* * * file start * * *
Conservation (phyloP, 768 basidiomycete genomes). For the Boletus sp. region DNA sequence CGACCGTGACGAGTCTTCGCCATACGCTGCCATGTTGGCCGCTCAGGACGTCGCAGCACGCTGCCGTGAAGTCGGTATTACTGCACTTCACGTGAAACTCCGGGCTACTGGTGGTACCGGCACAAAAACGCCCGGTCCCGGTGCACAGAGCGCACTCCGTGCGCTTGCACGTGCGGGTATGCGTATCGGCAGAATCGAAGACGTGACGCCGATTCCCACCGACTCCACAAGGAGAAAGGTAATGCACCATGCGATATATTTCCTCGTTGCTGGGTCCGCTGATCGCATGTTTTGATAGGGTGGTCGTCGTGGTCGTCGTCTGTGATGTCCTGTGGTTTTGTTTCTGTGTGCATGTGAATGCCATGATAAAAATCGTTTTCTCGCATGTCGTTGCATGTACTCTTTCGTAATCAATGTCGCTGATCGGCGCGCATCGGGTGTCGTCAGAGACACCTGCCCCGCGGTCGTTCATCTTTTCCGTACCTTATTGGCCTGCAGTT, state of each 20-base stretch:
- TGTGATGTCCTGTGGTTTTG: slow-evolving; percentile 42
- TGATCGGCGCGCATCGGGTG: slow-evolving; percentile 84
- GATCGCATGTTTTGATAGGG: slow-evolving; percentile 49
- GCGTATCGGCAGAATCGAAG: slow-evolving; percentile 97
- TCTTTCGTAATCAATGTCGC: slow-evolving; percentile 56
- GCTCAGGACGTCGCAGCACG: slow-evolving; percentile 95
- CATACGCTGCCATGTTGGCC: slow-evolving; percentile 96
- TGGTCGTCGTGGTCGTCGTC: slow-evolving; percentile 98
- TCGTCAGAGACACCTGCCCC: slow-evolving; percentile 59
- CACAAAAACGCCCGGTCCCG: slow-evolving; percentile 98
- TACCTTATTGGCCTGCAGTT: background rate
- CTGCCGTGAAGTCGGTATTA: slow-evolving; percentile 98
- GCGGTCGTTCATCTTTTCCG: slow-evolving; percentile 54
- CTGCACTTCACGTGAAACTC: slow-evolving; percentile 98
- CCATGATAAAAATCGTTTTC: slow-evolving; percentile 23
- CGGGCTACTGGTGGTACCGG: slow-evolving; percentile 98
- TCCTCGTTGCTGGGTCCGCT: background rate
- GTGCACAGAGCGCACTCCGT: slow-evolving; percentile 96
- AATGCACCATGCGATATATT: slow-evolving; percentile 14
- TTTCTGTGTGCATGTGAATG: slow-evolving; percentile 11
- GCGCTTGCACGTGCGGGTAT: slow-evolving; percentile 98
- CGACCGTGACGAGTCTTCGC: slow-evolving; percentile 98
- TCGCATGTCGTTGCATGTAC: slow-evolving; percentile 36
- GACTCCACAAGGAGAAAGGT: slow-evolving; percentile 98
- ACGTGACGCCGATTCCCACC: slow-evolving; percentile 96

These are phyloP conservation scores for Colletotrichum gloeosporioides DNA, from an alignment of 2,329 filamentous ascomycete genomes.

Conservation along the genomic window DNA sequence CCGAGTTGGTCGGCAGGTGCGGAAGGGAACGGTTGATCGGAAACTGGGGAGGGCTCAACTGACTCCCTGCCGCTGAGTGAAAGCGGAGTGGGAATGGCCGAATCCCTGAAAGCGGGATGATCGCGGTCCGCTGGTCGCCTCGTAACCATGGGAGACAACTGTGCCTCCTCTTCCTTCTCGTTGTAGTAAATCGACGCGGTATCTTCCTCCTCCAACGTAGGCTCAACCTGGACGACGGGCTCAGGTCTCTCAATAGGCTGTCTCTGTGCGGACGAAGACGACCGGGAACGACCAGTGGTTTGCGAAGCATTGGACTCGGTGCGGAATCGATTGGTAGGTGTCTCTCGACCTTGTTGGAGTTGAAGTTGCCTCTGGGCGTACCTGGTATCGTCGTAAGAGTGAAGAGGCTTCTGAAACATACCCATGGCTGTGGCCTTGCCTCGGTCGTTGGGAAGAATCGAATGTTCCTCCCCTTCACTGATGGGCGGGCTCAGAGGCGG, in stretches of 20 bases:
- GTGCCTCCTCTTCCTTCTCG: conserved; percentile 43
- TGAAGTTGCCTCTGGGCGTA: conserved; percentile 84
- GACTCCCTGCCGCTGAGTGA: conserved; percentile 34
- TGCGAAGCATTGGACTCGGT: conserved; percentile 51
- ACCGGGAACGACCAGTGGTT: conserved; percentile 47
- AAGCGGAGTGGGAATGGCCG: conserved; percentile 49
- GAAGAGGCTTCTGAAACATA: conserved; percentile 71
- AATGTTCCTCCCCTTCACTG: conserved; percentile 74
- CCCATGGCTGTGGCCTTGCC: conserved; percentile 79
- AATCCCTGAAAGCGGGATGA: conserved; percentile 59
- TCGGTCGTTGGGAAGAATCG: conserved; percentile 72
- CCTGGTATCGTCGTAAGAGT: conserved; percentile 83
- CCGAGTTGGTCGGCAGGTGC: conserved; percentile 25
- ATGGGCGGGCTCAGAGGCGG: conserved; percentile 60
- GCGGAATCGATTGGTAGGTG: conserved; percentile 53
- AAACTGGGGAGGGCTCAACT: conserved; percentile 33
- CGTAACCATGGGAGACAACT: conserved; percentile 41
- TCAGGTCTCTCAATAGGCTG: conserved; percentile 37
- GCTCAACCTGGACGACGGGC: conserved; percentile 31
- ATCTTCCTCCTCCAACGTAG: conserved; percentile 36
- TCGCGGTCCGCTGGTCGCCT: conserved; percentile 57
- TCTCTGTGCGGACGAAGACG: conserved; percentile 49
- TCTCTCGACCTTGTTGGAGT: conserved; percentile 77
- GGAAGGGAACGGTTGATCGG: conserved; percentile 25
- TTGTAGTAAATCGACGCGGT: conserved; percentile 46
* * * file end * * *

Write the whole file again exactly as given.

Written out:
Conservation (phyloP, 768 basidiomycete genomes). For the Boletus sp. region DNA sequence CGACCGTGACGAGTCTTCGCCATACGCTGCCATGTTGGCCGCTCAGGACGTCGCAGCACGCTGCCGTGAAGTCGGTATTACTGCACTTCACGTGAAACTCCGGGCTACTGGTGGTACCGGCACAAAAACGCCCGGTCCCGGTGCACAGAGCGCACTCCGTGCGCTTGCACGTGCGGGTATGCGTATCGGCAGAATCGAAGACGTGACGCCGATTCCCACCGACTCCACAAGGAGAAAGGTAATGCACCATGCGATATATTTCCTCGTTGCTGGGTCCGCTGATCGCATGTTTTGATAGGGTGGTCGTCGTGGTCGTCGTCTGTGATGTCCTGTGGTTTTGTTTCTGTGTGCATGTGAATGCCATGATAAAAATCGTTTTCTCGCATGTCGTTGCATGTACTCTTTCGTAATCAATGTCGCTGATCGGCGCGCATCGGGTGTCGTCAGAGACACCTGCCCCGCGGTCGTTCATCTTTTCCGTACCTTATTGGCCTGCAGTT, state of each 20-base stretch:
- TGTGATGTCCTGTGGTTTTG: slow-evolving; percentile 42
- TGATCGGCGCGCATCGGGTG: slow-evolving; percentile 84
- GATCGCATGTTTTGATAGGG: slow-evolving; percentile 49
- GCGTATCGGCAGAATCGAAG: slow-evolving; percentile 97
- TCTTTCGTAATCAATGTCGC: slow-evolving; percentile 56
- GCTCAGGACGTCGCAGCACG: slow-evolving; percentile 95
- CATACGCTGCCATGTTGGCC: slow-evolving; percentile 96
- TGGTCGTCGTGGTCGTCGTC: slow-evolving; percentile 98
- TCGTCAGAGACACCTGCCCC: slow-evolving; percentile 59
- CACAAAAACGCCCGGTCCCG: slow-evolving; percentile 98
- TACCTTATTGGCCTGCAGTT: background rate
- CTGCCGTGAAGTCGGTATTA: slow-evolving; percentile 98
- GCGGTCGTTCATCTTTTCCG: slow-evolving; percentile 54
- CTGCACTTCACGTGAAACTC: slow-evolving; percentile 98
- CCATGATAAAAATCGTTTTC: slow-evolving; percentile 23
- CGGGCTACTGGTGGTACCGG: slow-evolving; percentile 98
- TCCTCGTTGCTGGGTCCGCT: background rate
- GTGCACAGAGCGCACTCCGT: slow-evolving; percentile 96
- AATGCACCATGCGATATATT: slow-evolving; percentile 14
- TTTCTGTGTGCATGTGAATG: slow-evolving; percentile 11
- GCGCTTGCACGTGCGGGTAT: slow-evolving; percentile 98
- CGACCGTGACGAGTCTTCGC: slow-evolving; percentile 98
- TCGCATGTCGTTGCATGTAC: slow-evolving; percentile 36
- GACTCCACAAGGAGAAAGGT: slow-evolving; percentile 98
- ACGTGACGCCGATTCCCACC: slow-evolving; percentile 96

These are phyloP conservation scores for Colletotrichum gloeosporioides DNA, from an alignment of 2,329 filamentous ascomycete genomes.

Conservation along the genomic window DNA sequence CCGAGTTGGTCGGCAGGTGCGGAAGGGAACGGTTGATCGGAAACTGGGGAGGGCTCAACTGACTCCCTGCCGCTGAGTGAAAGCGGAGTGGGAATGGCCGAATCCCTGAAAGCGGGATGATCGCGGTCCGCTGGTCGCCTCGTAACCATGGGAGACAACTGTGCCTCCTCTTCCTTCTCGTTGTAGTAAATCGACGCGGTATCTTCCTCCTCCAACGTAGGCTCAACCTGGACGACGGGCTCAGGTCTCTCAATAGGCTGTCTCTGTGCGGACGAAGACGACCGGGAACGACCAGTGGTTTGCGAAGCATTGGACTCGGTGCGGAATCGATTGGTAGGTGTCTCTCGACCTTGTTGGAGTTGAAGTTGCCTCTGGGCGTACCTGGTATCGTCGTAAGAGTGAAGAGGCTTCTGAAACATACCCATGGCTGTGGCCTTGCCTCGGTCGTTGGGAAGAATCGAATGTTCCTCCCCTTCACTGATGGGCGGGCTCAGAGGCGG, in stretches of 20 bases:
- GTGCCTCCTCTTCCTTCTCG: conserved; percentile 43
- TGAAGTTGCCTCTGGGCGTA: conserved; percentile 84
- GACTCCCTGCCGCTGAGTGA: conserved; percentile 34
- TGCGAAGCATTGGACTCGGT: conserved; percentile 51
- ACCGGGAACGACCAGTGGTT: conserved; percentile 47
- AAGCGGAGTGGGAATGGCCG: conserved; percentile 49
- GAAGAGGCTTCTGAAACATA: conserved; percentile 71
- AATGTTCCTCCCCTTCACTG: conserved; percentile 74
- CCCATGGCTGTGGCCTTGCC: conserved; percentile 79
- AATCCCTGAAAGCGGGATGA: conserved; percentile 59
- TCGGTCGTTGGGAAGAATCG: conserved; percentile 72
- CCTGGTATCGTCGTAAGAGT: conserved; percentile 83
- CCGAGTTGGTCGGCAGGTGC: conserved; percentile 25
- ATGGGCGGGCTCAGAGGCGG: conserved; percentile 60
- GCGGAATCGATTGGTAGGTG: conserved; percentile 53
- AAACTGGGGAGGGCTCAACT: conserved; percentile 33
- CGTAACCATGGGAGACAACT: conserved; percentile 41
- TCAGGTCTCTCAATAGGCTG: conserved; percentile 37
- GCTCAACCTGGACGACGGGC: conserved; percentile 31
- ATCTTCCTCCTCCAACGTAG: conserved; percentile 36
- TCGCGGTCCGCTGGTCGCCT: conserved; percentile 57
- TCTCTGTGCGGACGAAGACG: conserved; percentile 49
- TCTCTCGACCTTGTTGGAGT: conserved; percentile 77
- GGAAGGGAACGGTTGATCGG: conserved; percentile 25
- TTGTAGTAAATCGACGCGGT: conserved; percentile 46